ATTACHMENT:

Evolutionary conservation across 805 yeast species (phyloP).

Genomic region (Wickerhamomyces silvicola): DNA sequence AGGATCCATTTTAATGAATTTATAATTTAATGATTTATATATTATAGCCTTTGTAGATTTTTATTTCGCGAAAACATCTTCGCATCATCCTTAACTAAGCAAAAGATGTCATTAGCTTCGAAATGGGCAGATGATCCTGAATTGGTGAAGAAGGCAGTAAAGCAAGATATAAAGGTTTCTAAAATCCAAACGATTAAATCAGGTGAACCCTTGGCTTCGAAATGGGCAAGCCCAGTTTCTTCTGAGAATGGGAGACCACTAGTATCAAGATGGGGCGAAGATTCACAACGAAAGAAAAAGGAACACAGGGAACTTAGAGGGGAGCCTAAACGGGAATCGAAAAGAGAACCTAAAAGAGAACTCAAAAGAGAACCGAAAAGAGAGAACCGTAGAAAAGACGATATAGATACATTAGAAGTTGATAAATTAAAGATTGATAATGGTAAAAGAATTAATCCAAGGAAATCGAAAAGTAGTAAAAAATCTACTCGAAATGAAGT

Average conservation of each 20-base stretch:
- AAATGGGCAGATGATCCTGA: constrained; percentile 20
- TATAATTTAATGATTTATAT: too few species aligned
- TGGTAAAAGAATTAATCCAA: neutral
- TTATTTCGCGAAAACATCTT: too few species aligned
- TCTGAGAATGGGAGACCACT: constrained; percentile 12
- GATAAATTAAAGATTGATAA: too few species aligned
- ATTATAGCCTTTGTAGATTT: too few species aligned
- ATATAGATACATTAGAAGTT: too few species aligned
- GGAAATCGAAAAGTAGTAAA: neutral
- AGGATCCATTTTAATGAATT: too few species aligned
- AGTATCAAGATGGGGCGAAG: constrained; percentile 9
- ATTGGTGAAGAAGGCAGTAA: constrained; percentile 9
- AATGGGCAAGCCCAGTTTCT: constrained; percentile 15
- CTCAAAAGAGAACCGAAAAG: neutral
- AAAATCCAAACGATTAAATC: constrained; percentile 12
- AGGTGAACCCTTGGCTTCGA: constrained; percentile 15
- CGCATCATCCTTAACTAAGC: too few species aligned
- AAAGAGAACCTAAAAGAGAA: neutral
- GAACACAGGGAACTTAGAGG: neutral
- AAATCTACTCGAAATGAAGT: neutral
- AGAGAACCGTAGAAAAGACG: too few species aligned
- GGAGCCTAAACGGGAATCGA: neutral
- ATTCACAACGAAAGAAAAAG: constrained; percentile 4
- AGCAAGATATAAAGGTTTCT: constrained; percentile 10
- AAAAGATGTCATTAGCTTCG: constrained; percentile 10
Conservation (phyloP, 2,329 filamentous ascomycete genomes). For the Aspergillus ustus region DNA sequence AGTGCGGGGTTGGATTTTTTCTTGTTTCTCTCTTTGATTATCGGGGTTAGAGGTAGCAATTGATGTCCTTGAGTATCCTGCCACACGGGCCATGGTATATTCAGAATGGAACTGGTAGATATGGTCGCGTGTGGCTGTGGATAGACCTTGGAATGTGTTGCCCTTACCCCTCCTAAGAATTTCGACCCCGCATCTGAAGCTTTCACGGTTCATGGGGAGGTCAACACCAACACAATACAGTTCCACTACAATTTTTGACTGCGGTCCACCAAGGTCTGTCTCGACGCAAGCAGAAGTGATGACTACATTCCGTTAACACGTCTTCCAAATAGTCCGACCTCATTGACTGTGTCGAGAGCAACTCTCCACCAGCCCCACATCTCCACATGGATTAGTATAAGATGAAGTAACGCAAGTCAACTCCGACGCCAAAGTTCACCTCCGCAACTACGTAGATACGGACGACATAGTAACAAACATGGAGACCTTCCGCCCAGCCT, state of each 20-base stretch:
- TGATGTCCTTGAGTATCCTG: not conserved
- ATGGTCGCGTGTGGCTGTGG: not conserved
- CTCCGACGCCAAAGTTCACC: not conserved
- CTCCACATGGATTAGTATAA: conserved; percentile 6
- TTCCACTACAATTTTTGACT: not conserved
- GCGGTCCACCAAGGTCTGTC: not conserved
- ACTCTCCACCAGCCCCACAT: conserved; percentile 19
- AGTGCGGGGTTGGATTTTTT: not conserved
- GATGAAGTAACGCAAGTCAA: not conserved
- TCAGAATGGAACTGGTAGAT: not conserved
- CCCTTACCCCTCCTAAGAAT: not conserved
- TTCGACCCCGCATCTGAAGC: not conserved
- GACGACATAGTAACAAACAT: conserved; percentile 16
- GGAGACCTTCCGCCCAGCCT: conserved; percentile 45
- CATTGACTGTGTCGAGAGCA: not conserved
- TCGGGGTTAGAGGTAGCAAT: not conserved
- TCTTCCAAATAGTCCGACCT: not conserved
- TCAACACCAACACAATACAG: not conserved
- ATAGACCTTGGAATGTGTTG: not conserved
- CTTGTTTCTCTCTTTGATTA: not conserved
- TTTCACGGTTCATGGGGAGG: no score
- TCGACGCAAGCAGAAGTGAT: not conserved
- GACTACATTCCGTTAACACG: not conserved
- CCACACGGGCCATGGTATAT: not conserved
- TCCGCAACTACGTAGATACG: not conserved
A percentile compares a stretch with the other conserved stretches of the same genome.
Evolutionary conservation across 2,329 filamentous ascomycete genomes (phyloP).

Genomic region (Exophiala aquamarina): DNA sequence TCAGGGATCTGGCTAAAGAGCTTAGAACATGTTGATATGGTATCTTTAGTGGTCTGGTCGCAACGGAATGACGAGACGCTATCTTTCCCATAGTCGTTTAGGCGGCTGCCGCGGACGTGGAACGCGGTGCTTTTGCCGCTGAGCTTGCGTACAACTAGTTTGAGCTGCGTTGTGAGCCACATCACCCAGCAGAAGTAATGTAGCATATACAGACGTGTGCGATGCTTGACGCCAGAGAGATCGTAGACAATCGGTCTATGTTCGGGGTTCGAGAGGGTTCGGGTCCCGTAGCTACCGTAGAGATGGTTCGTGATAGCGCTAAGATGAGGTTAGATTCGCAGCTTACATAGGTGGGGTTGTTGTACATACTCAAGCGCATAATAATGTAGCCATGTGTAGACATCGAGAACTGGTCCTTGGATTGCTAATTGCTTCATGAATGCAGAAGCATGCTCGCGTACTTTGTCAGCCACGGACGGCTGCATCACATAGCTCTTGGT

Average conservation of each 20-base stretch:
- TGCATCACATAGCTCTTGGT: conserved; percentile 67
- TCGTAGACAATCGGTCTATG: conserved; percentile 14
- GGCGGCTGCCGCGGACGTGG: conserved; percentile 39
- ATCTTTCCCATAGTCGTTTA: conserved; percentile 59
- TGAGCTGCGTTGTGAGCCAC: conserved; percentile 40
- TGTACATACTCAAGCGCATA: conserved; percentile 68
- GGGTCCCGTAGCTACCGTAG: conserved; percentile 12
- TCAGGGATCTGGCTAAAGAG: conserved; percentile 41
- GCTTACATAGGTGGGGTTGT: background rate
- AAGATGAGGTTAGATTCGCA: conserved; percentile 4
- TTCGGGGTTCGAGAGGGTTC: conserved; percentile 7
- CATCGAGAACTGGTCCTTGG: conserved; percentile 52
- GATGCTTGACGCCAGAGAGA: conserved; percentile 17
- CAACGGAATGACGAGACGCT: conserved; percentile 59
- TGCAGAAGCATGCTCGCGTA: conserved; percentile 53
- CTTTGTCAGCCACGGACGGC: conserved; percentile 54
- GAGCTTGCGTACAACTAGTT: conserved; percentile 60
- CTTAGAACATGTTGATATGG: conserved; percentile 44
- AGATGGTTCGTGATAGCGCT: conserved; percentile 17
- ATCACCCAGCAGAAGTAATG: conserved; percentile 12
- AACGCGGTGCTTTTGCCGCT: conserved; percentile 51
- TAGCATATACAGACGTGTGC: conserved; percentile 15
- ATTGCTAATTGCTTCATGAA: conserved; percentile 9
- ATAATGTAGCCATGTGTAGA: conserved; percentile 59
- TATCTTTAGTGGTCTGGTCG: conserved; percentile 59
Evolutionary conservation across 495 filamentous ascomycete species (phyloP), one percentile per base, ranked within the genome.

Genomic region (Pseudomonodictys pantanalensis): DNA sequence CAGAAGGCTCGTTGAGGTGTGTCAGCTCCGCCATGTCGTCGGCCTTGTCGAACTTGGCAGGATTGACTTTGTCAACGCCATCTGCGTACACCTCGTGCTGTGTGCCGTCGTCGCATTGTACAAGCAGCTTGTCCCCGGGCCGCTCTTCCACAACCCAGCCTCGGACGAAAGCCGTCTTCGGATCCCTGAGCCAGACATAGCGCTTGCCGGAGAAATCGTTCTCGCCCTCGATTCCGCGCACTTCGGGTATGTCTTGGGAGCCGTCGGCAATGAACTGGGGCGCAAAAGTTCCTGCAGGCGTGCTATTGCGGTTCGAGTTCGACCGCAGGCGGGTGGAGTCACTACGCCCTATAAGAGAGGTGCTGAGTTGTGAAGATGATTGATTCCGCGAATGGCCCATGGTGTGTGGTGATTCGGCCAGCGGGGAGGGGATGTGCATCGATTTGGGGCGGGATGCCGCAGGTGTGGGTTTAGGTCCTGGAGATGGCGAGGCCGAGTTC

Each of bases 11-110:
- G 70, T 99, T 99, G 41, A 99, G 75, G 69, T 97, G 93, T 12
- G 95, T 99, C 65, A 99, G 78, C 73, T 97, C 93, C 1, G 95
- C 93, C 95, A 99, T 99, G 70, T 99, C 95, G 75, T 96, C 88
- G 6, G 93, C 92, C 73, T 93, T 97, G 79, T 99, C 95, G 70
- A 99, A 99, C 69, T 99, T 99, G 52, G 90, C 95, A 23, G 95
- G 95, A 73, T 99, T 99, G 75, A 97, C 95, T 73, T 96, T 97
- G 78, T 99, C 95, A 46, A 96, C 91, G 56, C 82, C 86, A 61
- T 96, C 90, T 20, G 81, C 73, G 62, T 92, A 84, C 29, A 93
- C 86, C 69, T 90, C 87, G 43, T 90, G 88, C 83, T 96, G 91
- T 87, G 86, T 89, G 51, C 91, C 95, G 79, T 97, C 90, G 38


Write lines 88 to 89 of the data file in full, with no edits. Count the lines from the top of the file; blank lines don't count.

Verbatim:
- G 95, T 99, C 65, A 99, G 78, C 73, T 97, C 93, C 1, G 95
- C 93, C 95, A 99, T 99, G 70, T 99, C 95, G 75, T 96, C 88